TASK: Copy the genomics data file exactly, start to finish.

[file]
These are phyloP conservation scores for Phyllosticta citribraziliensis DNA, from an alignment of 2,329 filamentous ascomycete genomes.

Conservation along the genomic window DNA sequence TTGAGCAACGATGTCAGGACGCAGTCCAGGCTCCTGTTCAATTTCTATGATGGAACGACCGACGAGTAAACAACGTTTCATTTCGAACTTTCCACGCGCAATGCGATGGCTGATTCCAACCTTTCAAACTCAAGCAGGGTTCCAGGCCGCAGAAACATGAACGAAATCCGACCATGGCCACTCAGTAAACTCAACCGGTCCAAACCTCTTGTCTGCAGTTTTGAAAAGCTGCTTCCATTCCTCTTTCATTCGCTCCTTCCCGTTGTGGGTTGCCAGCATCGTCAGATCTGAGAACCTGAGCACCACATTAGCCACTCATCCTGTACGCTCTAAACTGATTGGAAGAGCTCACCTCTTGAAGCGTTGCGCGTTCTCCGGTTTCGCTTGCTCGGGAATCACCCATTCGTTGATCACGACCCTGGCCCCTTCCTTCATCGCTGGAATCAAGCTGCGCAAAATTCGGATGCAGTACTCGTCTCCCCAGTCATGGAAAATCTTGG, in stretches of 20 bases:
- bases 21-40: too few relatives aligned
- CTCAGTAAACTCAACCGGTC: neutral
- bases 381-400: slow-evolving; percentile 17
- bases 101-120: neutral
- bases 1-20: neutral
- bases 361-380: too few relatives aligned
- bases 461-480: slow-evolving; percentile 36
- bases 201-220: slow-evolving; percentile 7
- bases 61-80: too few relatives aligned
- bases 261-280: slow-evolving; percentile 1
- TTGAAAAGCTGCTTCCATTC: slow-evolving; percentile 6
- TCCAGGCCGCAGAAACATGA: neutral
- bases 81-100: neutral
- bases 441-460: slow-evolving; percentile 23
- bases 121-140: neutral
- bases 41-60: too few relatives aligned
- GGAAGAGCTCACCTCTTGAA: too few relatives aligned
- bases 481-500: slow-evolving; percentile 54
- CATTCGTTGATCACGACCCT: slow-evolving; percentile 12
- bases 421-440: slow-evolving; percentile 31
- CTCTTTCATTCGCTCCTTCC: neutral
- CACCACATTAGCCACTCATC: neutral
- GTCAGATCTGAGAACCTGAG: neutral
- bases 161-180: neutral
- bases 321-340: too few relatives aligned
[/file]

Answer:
These are phyloP conservation scores for Phyllosticta citribraziliensis DNA, from an alignment of 2,329 filamentous ascomycete genomes.

Conservation along the genomic window DNA sequence TTGAGCAACGATGTCAGGACGCAGTCCAGGCTCCTGTTCAATTTCTATGATGGAACGACCGACGAGTAAACAACGTTTCATTTCGAACTTTCCACGCGCAATGCGATGGCTGATTCCAACCTTTCAAACTCAAGCAGGGTTCCAGGCCGCAGAAACATGAACGAAATCCGACCATGGCCACTCAGTAAACTCAACCGGTCCAAACCTCTTGTCTGCAGTTTTGAAAAGCTGCTTCCATTCCTCTTTCATTCGCTCCTTCCCGTTGTGGGTTGCCAGCATCGTCAGATCTGAGAACCTGAGCACCACATTAGCCACTCATCCTGTACGCTCTAAACTGATTGGAAGAGCTCACCTCTTGAAGCGTTGCGCGTTCTCCGGTTTCGCTTGCTCGGGAATCACCCATTCGTTGATCACGACCCTGGCCCCTTCCTTCATCGCTGGAATCAAGCTGCGCAAAATTCGGATGCAGTACTCGTCTCCCCAGTCATGGAAAATCTTGG, in stretches of 20 bases:
- bases 21-40: too few relatives aligned
- CTCAGTAAACTCAACCGGTC: neutral
- bases 381-400: slow-evolving; percentile 17
- bases 101-120: neutral
- bases 1-20: neutral
- bases 361-380: too few relatives aligned
- bases 461-480: slow-evolving; percentile 36
- bases 201-220: slow-evolving; percentile 7
- bases 61-80: too few relatives aligned
- bases 261-280: slow-evolving; percentile 1
- TTGAAAAGCTGCTTCCATTC: slow-evolving; percentile 6
- TCCAGGCCGCAGAAACATGA: neutral
- bases 81-100: neutral
- bases 441-460: slow-evolving; percentile 23
- bases 121-140: neutral
- bases 41-60: too few relatives aligned
- GGAAGAGCTCACCTCTTGAA: too few relatives aligned
- bases 481-500: slow-evolving; percentile 54
- CATTCGTTGATCACGACCCT: slow-evolving; percentile 12
- bases 421-440: slow-evolving; percentile 31
- CTCTTTCATTCGCTCCTTCC: neutral
- CACCACATTAGCCACTCATC: neutral
- GTCAGATCTGAGAACCTGAG: neutral
- bases 161-180: neutral
- bases 321-340: too few relatives aligned